Bob Shacochis, National Book Award winner, is one of those living writers I most admire. He’s had a colorful, adventurous life—both Peace Corps volunteer and war correspondent—and is the author of terrific books such as Easy in the Islands, Domesticity: A Gastronomic Interpretation of Love, Swimming in the Volcano, and The Immaculate Invasion—at least one of which being what I refer to admiringly as A Big Crazy Book. My theory is that most of us who have written or are writing books think they’re all Big Crazy Books when they’re in process, but then the editor asks for cuts, and the publisher reduces the type size to get costs down because there’s a bindery cost-break if it comes in under 200 pages, and suddenly we hold the finished product and see it’s not Big in the way we thought at all. When Bob Shacochis writes a Big Crazy Book it by god stays that way.
When I asked Bob if he’d like to contribute and how things were going in general, he wrote, “…you can just say that I'm a few months away from finishing a novel I've been working on since 2002, a big motherfucking black hole of a book, more than 800 pages long, set on four continents with an unknown (uncounted) number of characters and a time period that stretches from World War Two to the year 2000. It's a pre-9/11 tale/murder mystery/espionage thriller/daddy-daughter-pedophile book, and will be published by Grove Atlantic in 2012. Nice people will not want to read it, I'm afraid. Umm, oh yeah, the title is The Woman Who Lost Her Soul.”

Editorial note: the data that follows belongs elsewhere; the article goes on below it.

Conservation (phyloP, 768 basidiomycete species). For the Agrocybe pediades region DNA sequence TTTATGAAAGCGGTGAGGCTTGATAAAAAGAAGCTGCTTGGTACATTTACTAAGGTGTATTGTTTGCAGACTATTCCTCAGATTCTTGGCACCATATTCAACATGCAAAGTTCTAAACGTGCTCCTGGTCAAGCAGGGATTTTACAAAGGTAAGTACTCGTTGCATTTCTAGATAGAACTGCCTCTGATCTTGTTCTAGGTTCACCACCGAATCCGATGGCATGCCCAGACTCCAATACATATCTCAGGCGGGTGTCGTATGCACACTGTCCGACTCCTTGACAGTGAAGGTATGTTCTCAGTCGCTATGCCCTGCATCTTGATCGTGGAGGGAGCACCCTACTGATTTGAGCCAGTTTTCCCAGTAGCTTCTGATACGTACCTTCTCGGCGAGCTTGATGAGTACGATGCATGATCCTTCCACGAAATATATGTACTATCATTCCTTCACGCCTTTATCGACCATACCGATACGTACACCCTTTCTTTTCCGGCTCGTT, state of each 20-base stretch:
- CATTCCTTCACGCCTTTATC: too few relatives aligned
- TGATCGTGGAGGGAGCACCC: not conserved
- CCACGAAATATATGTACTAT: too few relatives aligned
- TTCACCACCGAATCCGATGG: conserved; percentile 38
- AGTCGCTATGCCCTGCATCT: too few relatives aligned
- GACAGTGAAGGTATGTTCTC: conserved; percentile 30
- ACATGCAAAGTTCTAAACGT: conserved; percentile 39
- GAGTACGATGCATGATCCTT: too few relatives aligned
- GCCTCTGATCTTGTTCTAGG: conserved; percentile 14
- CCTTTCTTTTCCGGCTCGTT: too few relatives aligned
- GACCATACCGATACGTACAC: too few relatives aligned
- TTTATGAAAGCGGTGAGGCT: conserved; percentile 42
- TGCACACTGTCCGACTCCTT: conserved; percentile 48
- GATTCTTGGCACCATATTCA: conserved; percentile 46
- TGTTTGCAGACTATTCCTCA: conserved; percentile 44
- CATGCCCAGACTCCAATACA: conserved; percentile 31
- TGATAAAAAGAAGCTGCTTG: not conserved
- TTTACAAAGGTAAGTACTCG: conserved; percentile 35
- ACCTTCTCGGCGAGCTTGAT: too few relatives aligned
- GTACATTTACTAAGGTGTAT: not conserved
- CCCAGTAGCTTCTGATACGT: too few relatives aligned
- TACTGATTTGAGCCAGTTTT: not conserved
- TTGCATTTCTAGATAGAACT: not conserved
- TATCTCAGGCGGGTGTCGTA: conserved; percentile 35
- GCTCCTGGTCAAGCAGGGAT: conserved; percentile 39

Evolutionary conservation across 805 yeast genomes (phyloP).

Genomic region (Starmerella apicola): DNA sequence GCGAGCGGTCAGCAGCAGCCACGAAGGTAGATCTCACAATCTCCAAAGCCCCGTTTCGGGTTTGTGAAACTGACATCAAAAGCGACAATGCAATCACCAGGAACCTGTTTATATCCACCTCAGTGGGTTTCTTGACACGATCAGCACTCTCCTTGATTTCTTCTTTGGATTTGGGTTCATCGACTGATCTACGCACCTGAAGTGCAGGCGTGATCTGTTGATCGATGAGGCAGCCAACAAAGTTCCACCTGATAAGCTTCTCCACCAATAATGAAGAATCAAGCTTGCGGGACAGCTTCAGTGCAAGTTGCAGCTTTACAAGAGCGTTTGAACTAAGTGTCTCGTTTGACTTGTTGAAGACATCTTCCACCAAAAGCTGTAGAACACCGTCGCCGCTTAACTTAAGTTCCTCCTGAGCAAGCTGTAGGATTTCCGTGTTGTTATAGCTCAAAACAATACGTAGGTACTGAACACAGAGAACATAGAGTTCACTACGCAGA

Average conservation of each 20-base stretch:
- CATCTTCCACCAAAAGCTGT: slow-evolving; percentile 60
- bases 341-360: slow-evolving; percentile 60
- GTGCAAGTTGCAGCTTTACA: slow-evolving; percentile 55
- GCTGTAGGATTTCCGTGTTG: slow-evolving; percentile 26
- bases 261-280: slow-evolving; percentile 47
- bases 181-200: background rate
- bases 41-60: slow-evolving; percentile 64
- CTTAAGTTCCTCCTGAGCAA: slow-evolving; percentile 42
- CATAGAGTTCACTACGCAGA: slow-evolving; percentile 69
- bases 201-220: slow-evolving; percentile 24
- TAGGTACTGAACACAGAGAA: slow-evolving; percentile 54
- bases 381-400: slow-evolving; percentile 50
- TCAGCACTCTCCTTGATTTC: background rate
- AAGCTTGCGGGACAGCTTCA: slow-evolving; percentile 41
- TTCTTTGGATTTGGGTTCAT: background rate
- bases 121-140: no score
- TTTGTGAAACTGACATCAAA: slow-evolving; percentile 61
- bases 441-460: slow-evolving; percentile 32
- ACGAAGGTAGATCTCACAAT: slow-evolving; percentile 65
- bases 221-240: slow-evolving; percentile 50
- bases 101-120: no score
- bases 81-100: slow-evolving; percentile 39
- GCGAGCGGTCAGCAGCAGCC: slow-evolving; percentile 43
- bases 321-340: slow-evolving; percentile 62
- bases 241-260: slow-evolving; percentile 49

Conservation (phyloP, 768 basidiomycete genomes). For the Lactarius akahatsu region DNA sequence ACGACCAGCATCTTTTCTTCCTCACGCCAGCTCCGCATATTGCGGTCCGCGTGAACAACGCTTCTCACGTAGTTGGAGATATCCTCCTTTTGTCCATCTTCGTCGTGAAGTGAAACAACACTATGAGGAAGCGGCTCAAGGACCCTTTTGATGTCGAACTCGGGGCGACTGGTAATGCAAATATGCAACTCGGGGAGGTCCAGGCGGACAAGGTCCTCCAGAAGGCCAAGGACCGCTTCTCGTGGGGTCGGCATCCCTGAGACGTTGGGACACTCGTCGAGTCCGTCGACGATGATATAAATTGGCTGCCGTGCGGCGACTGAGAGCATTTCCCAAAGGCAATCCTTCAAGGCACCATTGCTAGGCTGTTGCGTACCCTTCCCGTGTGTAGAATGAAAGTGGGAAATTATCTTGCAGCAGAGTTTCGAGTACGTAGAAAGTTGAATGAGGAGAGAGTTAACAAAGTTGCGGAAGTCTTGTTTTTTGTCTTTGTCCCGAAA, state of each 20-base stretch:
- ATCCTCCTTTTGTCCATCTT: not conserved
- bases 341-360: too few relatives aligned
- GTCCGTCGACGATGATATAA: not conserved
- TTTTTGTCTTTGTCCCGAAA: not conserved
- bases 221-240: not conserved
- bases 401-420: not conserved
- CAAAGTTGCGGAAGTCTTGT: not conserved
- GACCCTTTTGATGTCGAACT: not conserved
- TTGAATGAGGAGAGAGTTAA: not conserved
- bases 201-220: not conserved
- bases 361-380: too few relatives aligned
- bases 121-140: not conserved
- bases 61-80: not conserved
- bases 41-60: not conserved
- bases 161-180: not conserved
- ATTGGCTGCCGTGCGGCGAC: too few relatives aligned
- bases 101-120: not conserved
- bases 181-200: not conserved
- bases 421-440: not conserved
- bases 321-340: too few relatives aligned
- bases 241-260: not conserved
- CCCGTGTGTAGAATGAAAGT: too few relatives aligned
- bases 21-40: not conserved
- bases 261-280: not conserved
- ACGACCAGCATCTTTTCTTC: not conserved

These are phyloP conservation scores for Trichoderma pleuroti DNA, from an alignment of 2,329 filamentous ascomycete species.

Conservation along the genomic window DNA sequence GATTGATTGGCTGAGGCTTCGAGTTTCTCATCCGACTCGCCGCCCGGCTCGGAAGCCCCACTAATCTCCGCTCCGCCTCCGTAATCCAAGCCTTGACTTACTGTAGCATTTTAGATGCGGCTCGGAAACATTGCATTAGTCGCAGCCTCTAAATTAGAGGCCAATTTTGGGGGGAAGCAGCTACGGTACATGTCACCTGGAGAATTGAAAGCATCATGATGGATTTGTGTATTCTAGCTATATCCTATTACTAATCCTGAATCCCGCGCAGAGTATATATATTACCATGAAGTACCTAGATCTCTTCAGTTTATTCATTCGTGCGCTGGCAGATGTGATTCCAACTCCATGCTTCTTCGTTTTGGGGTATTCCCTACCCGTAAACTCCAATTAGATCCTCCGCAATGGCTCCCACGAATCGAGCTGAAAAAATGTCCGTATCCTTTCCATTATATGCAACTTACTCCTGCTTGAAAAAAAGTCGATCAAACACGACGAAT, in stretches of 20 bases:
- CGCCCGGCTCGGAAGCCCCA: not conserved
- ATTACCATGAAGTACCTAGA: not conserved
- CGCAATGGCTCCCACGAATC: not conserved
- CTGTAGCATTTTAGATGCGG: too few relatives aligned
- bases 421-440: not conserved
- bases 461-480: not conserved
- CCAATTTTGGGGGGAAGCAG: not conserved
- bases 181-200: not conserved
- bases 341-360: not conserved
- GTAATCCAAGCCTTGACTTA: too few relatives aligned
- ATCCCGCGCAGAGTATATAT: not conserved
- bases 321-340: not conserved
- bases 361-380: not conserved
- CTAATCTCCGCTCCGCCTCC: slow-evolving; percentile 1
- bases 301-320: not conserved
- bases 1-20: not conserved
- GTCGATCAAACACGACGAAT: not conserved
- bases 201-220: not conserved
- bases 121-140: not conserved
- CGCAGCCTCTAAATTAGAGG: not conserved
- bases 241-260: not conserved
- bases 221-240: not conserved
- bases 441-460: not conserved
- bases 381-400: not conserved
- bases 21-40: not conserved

Despite his obligations, he kindly sat down one evening and recorded for us here a nonfiction piece about horrible adventures on the Kamchatka Peninsula, which I think you’ll like a lot. Even his dogs get in on the act….
If you’re at the conference, see Bob Shacochis today, Thursday, 3:00-4:15, Maryland Suite Room, Marriott Wardman Park, Lobby Level, R193, in a session called “What’s Normal in Nonfiction?” Right after that he’ll be in the Thurgood Marshall East Room, Marriott Wardman Park, Mezzanine Level, R217, for a session called “Status Update: The Personal Essay in the Age of Facebook.”
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